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Saturday, August 12, 2017

John Adams; John Corigliano - Violin Concerto; Red Violin 'Chaconne' (Chloë Hanslip)


Composer: John Adams; John Corigliano; George Enescu; Richard Wagner; Franz Waxman
  1. Corigliano - Chaconne from The Red Violin
  2. Enescu - Romanian Rhapsody No. 1 (arr. Franz Waxman)
  3. Waxman - Tristan and Isolde Fantasia
  4. Adams - Violin Concerto: I. quarter note = 78
  5. Adams - Violin Concerto: II. Chaconne: Body Through Which the Dream Flows
  6. Adams - Violin Concerto: III. Toccare

Chloë Hanslip, violin
Royal Philharmonic Orchestra
Leonard Slatkin, conductor

Date: 2006
Label: Naxos



Playing like this should secure Chloë Hanslip’s reputation for life

Let’s get the unpleasantness out of the way first. As an overall concept this album is a mess. Franz Waxman’s arrangement of Enescu’s First Romanian Rhapsody is positioned before the Adams Concerto and sounds like an encore before the main event. Waxman’s Tristan and Isolde Fantasia pushes Wagner towards Cecil B DeMille histrionics, while John Corigliano’s hacked-together Chaconne is episodic and rhetorical and is severely lacking in the material department. Misjudged for certain, and even assured playing like this can’t elevate such dubious programming.

This is a pity because nothing should hide the fact that Chloë Hanslip is the sort of musician every teenager forced to practise their scales dreams of becoming. The richness and clarity of her tone is beyond learning, and she demonstrates such profound empathy for John Adams’s 1993 Violin Concerto that Gidon Kremer (on the premiere recording – Nonesuch, 6/96) can consider himself completely outplayed. This is the sort of performance that secures a reputation for life.

The first movement strikes me as a particular challenge, as an unwinding melodic line generates itself over a quarter-hour span. Kremer plays the notes mechanically but Hanslip deconstructs their meaning and pieces together a cogent narrative direction that’s a bona fide interpretation. The sing-song ballad quality of the slow middle movement unlocks her lyrical imagination, while the tricky moto perpetuo of the violin part zigzags and breakdances across occasional Nancarrow-like rhythmic overlays in an exuberant finale. Assertive and enthused accompaniment from Slatkin and the RPO, too – everybody’s doing Adams the greatest of service.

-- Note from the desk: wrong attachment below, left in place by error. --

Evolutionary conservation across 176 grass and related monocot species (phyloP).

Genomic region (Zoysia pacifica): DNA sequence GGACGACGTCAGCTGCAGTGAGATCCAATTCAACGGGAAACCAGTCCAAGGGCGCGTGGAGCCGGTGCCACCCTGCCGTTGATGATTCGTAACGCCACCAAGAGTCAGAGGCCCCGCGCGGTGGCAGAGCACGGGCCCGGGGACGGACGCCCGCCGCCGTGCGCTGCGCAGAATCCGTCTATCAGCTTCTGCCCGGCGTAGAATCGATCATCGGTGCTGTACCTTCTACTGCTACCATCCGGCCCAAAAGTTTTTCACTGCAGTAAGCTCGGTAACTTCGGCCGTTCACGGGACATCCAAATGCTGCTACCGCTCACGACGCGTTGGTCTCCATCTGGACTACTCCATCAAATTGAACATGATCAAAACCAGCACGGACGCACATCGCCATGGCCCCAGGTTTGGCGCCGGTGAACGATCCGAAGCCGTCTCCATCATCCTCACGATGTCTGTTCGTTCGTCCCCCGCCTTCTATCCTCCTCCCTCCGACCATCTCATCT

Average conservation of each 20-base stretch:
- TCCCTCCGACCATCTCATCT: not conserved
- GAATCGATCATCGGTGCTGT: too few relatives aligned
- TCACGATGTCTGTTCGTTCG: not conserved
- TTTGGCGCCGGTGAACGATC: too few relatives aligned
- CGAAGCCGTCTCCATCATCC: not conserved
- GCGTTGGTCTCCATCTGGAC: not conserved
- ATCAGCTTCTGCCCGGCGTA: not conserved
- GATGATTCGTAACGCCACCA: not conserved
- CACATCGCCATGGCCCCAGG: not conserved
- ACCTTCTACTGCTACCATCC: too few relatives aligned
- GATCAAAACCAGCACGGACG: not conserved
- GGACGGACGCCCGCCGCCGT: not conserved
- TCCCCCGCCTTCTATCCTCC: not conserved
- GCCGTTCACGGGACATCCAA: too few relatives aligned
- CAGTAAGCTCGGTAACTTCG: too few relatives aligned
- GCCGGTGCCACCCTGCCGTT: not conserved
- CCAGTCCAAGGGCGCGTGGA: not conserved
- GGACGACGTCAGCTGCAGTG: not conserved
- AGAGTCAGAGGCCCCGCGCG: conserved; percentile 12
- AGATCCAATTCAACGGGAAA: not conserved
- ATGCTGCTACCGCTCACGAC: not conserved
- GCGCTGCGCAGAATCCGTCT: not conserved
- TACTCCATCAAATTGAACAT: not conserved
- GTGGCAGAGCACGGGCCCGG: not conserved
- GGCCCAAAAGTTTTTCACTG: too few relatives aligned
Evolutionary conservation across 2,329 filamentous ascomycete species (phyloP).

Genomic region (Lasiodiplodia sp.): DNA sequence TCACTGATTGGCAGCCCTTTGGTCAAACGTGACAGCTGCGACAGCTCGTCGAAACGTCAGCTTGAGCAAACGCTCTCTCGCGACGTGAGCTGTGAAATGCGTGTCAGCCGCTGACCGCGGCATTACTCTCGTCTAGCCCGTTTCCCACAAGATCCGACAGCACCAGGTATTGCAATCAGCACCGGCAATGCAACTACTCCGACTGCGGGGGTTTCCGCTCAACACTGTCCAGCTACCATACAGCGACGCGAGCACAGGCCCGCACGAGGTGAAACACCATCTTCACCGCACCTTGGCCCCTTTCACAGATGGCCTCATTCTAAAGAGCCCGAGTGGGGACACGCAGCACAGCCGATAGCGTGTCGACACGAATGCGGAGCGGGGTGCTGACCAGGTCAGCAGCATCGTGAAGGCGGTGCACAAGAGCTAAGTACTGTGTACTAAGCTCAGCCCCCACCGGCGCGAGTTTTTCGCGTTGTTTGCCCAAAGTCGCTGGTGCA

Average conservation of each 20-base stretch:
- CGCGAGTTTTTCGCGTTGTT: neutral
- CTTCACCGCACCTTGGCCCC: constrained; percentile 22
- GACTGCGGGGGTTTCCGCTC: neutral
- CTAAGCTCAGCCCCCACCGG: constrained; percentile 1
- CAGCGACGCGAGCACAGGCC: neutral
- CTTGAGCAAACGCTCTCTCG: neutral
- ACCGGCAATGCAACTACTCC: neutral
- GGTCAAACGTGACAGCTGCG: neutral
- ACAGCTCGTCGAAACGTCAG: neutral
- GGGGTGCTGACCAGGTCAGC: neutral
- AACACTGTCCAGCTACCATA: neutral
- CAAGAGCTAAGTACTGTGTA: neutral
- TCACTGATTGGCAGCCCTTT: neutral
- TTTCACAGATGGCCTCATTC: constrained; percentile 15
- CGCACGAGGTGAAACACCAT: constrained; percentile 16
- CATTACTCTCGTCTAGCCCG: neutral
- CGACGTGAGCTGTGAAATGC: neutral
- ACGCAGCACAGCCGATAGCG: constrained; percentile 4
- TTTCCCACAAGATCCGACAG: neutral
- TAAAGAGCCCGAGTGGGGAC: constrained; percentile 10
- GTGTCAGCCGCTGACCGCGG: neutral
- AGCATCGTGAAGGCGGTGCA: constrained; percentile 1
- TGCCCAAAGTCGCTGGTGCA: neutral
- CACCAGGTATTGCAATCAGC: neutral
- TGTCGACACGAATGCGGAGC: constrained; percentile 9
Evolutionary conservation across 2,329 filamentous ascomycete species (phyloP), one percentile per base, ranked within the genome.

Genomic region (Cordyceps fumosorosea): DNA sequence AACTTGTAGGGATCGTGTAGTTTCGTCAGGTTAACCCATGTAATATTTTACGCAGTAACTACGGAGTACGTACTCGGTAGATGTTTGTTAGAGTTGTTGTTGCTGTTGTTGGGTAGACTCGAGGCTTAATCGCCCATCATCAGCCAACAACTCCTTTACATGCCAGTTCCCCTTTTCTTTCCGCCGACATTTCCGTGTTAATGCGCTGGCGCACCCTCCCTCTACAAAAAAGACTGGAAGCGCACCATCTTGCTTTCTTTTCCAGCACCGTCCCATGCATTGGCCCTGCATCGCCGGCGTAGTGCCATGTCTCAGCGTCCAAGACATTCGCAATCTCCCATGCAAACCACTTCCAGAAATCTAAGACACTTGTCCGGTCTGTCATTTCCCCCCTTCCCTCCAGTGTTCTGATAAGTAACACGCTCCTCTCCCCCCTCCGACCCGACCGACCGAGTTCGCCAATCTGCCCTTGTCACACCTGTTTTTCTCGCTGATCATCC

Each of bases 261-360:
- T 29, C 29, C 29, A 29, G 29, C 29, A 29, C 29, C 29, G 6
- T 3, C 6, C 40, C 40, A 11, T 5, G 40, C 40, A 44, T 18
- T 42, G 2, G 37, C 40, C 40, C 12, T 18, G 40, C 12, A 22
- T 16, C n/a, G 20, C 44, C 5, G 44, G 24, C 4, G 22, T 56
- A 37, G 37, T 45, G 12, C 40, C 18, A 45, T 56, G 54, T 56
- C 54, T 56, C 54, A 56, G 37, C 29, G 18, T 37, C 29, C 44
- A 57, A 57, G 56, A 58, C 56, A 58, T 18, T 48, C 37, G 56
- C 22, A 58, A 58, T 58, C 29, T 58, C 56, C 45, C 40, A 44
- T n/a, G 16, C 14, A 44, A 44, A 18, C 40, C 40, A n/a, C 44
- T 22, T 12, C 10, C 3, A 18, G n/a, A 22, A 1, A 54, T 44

-- Philip Clark, Gramophone

More reviews:
BBC Music Magazine  PERFORMANCE: ***** / SOUND: ****


John Adams (born February 15, 1947 in Worcester, Massachusetts) is an American composer of classical music and opera. He studied composition under Leon Kirchner, Roger Sessions, Earl Kim, and David Del Tredici. The music of John Adams is usually categorized as minimalist or post-minimalist, although in interview he has categorized himself as a 'post-style' composer. His works include Harmonielehre (1985), Short Ride in a Fast Machine (1986), On the Transmigration of Souls (2002) and Shaker Loops (1978). His operas include Nixon in China (1987), The Death of Klinghoffer (1991) and Doctor Atomic (2005).


John Corigliano (born 16 February 1938 in New York City, United States) is an American composer of classical music. Corigliano employs a wide variety of styles, sometimes even within the same work, but aims to make his work accessible to a relatively large audience. His scores, now numbering over one hundred, have won him the Pulitzer Prize, five Grammy Awards, Grawemeyer Award for Music Composition, and an Oscar. He is a distinguished professor of music at Lehman College in the City University of New York and on the composition faculty at the Juilliard School.

Chloë Hanslip (born 28 September 1987) is a British classical violinist. Chloë studied for ten years with the Russian pedagogue Zakhar Bron. She has also worked with Christian Tetzlaff, Robert Masters, Ida Haendel, Salvatore Accardo, and Gerhard Schulz. At the age of 13, she was the youngest recording artist ever to be signed to Warner Classics UK, with her debut album released in 2001 to great critical acclaim. Hanslip has received numerous awards for her playing, including the Classical Brits Young Performer award in 2003. She plays a 1737 Guarneri del Gesu violin.


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